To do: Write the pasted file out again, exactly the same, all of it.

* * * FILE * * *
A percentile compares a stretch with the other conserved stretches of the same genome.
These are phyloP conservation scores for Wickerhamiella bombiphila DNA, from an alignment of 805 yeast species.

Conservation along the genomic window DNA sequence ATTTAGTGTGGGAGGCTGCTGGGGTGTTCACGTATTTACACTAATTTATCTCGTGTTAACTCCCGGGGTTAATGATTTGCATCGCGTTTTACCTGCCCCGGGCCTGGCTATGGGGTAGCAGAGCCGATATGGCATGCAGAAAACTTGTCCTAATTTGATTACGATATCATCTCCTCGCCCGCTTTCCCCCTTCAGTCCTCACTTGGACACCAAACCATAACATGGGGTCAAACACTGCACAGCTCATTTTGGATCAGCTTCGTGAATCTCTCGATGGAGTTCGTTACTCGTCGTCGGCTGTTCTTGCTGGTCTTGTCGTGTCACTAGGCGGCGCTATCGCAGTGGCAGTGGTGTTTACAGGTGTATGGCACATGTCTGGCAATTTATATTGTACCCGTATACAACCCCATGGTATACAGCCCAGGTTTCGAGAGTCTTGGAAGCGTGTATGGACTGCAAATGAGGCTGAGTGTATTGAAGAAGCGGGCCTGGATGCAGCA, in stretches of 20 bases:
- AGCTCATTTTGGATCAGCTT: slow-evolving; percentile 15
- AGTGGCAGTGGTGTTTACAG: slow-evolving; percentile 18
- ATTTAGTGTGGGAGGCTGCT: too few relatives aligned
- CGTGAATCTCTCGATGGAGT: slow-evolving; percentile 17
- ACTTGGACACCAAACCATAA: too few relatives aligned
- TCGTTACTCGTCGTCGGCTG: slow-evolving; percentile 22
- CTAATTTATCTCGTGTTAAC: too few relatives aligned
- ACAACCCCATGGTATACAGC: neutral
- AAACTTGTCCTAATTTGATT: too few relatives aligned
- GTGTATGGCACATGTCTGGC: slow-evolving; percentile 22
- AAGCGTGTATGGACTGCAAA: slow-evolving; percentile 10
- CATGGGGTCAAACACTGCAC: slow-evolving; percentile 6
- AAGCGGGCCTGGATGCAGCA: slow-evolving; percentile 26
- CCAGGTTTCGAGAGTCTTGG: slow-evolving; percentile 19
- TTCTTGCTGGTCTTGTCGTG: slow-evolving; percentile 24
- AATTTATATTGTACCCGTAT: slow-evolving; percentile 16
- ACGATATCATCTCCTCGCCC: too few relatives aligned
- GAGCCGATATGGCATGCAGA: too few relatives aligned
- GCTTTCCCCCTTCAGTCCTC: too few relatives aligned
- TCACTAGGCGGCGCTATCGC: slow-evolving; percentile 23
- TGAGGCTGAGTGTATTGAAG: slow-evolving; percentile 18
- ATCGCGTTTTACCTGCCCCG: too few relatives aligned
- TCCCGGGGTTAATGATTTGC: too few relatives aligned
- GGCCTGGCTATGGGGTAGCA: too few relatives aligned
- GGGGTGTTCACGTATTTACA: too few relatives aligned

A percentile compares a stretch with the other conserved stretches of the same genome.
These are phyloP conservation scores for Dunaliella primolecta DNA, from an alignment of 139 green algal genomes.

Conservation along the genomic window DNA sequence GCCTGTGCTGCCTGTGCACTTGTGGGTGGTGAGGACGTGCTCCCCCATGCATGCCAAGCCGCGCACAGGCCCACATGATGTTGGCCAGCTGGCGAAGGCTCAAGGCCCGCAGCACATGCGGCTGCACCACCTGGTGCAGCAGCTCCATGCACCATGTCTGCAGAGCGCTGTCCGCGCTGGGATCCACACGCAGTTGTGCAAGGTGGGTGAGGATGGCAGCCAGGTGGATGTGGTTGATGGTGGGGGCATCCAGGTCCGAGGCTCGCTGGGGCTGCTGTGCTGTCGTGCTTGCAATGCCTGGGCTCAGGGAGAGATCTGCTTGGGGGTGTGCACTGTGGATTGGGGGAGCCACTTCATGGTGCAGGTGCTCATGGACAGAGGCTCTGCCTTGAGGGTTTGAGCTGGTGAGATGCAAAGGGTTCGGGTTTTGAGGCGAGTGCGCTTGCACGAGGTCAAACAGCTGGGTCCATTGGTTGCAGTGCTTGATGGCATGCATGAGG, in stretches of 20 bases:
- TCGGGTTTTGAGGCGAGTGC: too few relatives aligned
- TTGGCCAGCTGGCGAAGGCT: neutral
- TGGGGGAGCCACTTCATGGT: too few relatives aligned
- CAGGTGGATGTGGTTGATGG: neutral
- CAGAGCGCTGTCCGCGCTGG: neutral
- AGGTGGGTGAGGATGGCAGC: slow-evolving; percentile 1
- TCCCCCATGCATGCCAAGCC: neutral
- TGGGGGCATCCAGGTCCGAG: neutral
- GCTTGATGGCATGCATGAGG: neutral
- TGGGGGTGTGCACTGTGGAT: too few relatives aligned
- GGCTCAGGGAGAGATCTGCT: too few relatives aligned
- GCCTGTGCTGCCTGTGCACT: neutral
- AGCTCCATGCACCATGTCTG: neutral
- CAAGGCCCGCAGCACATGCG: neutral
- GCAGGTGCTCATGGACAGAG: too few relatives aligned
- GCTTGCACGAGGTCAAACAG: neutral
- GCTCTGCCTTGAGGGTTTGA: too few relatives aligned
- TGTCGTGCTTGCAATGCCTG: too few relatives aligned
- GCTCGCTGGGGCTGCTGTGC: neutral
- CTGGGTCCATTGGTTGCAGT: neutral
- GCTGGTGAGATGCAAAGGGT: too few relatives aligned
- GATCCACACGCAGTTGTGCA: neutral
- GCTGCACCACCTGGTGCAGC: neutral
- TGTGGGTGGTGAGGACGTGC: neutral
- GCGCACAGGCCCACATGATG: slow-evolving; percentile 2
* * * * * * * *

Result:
A percentile compares a stretch with the other conserved stretches of the same genome.
These are phyloP conservation scores for Wickerhamiella bombiphila DNA, from an alignment of 805 yeast species.

Conservation along the genomic window DNA sequence ATTTAGTGTGGGAGGCTGCTGGGGTGTTCACGTATTTACACTAATTTATCTCGTGTTAACTCCCGGGGTTAATGATTTGCATCGCGTTTTACCTGCCCCGGGCCTGGCTATGGGGTAGCAGAGCCGATATGGCATGCAGAAAACTTGTCCTAATTTGATTACGATATCATCTCCTCGCCCGCTTTCCCCCTTCAGTCCTCACTTGGACACCAAACCATAACATGGGGTCAAACACTGCACAGCTCATTTTGGATCAGCTTCGTGAATCTCTCGATGGAGTTCGTTACTCGTCGTCGGCTGTTCTTGCTGGTCTTGTCGTGTCACTAGGCGGCGCTATCGCAGTGGCAGTGGTGTTTACAGGTGTATGGCACATGTCTGGCAATTTATATTGTACCCGTATACAACCCCATGGTATACAGCCCAGGTTTCGAGAGTCTTGGAAGCGTGTATGGACTGCAAATGAGGCTGAGTGTATTGAAGAAGCGGGCCTGGATGCAGCA, in stretches of 20 bases:
- AGCTCATTTTGGATCAGCTT: slow-evolving; percentile 15
- AGTGGCAGTGGTGTTTACAG: slow-evolving; percentile 18
- ATTTAGTGTGGGAGGCTGCT: too few relatives aligned
- CGTGAATCTCTCGATGGAGT: slow-evolving; percentile 17
- ACTTGGACACCAAACCATAA: too few relatives aligned
- TCGTTACTCGTCGTCGGCTG: slow-evolving; percentile 22
- CTAATTTATCTCGTGTTAAC: too few relatives aligned
- ACAACCCCATGGTATACAGC: neutral
- AAACTTGTCCTAATTTGATT: too few relatives aligned
- GTGTATGGCACATGTCTGGC: slow-evolving; percentile 22
- AAGCGTGTATGGACTGCAAA: slow-evolving; percentile 10
- CATGGGGTCAAACACTGCAC: slow-evolving; percentile 6
- AAGCGGGCCTGGATGCAGCA: slow-evolving; percentile 26
- CCAGGTTTCGAGAGTCTTGG: slow-evolving; percentile 19
- TTCTTGCTGGTCTTGTCGTG: slow-evolving; percentile 24
- AATTTATATTGTACCCGTAT: slow-evolving; percentile 16
- ACGATATCATCTCCTCGCCC: too few relatives aligned
- GAGCCGATATGGCATGCAGA: too few relatives aligned
- GCTTTCCCCCTTCAGTCCTC: too few relatives aligned
- TCACTAGGCGGCGCTATCGC: slow-evolving; percentile 23
- TGAGGCTGAGTGTATTGAAG: slow-evolving; percentile 18
- ATCGCGTTTTACCTGCCCCG: too few relatives aligned
- TCCCGGGGTTAATGATTTGC: too few relatives aligned
- GGCCTGGCTATGGGGTAGCA: too few relatives aligned
- GGGGTGTTCACGTATTTACA: too few relatives aligned

A percentile compares a stretch with the other conserved stretches of the same genome.
These are phyloP conservation scores for Dunaliella primolecta DNA, from an alignment of 139 green algal genomes.

Conservation along the genomic window DNA sequence GCCTGTGCTGCCTGTGCACTTGTGGGTGGTGAGGACGTGCTCCCCCATGCATGCCAAGCCGCGCACAGGCCCACATGATGTTGGCCAGCTGGCGAAGGCTCAAGGCCCGCAGCACATGCGGCTGCACCACCTGGTGCAGCAGCTCCATGCACCATGTCTGCAGAGCGCTGTCCGCGCTGGGATCCACACGCAGTTGTGCAAGGTGGGTGAGGATGGCAGCCAGGTGGATGTGGTTGATGGTGGGGGCATCCAGGTCCGAGGCTCGCTGGGGCTGCTGTGCTGTCGTGCTTGCAATGCCTGGGCTCAGGGAGAGATCTGCTTGGGGGTGTGCACTGTGGATTGGGGGAGCCACTTCATGGTGCAGGTGCTCATGGACAGAGGCTCTGCCTTGAGGGTTTGAGCTGGTGAGATGCAAAGGGTTCGGGTTTTGAGGCGAGTGCGCTTGCACGAGGTCAAACAGCTGGGTCCATTGGTTGCAGTGCTTGATGGCATGCATGAGG, in stretches of 20 bases:
- TCGGGTTTTGAGGCGAGTGC: too few relatives aligned
- TTGGCCAGCTGGCGAAGGCT: neutral
- TGGGGGAGCCACTTCATGGT: too few relatives aligned
- CAGGTGGATGTGGTTGATGG: neutral
- CAGAGCGCTGTCCGCGCTGG: neutral
- AGGTGGGTGAGGATGGCAGC: slow-evolving; percentile 1
- TCCCCCATGCATGCCAAGCC: neutral
- TGGGGGCATCCAGGTCCGAG: neutral
- GCTTGATGGCATGCATGAGG: neutral
- TGGGGGTGTGCACTGTGGAT: too few relatives aligned
- GGCTCAGGGAGAGATCTGCT: too few relatives aligned
- GCCTGTGCTGCCTGTGCACT: neutral
- AGCTCCATGCACCATGTCTG: neutral
- CAAGGCCCGCAGCACATGCG: neutral
- GCAGGTGCTCATGGACAGAG: too few relatives aligned
- GCTTGCACGAGGTCAAACAG: neutral
- GCTCTGCCTTGAGGGTTTGA: too few relatives aligned
- TGTCGTGCTTGCAATGCCTG: too few relatives aligned
- GCTCGCTGGGGCTGCTGTGC: neutral
- CTGGGTCCATTGGTTGCAGT: neutral
- GCTGGTGAGATGCAAAGGGT: too few relatives aligned
- GATCCACACGCAGTTGTGCA: neutral
- GCTGCACCACCTGGTGCAGC: neutral
- TGTGGGTGGTGAGGACGTGC: neutral
- GCGCACAGGCCCACATGATG: slow-evolving; percentile 2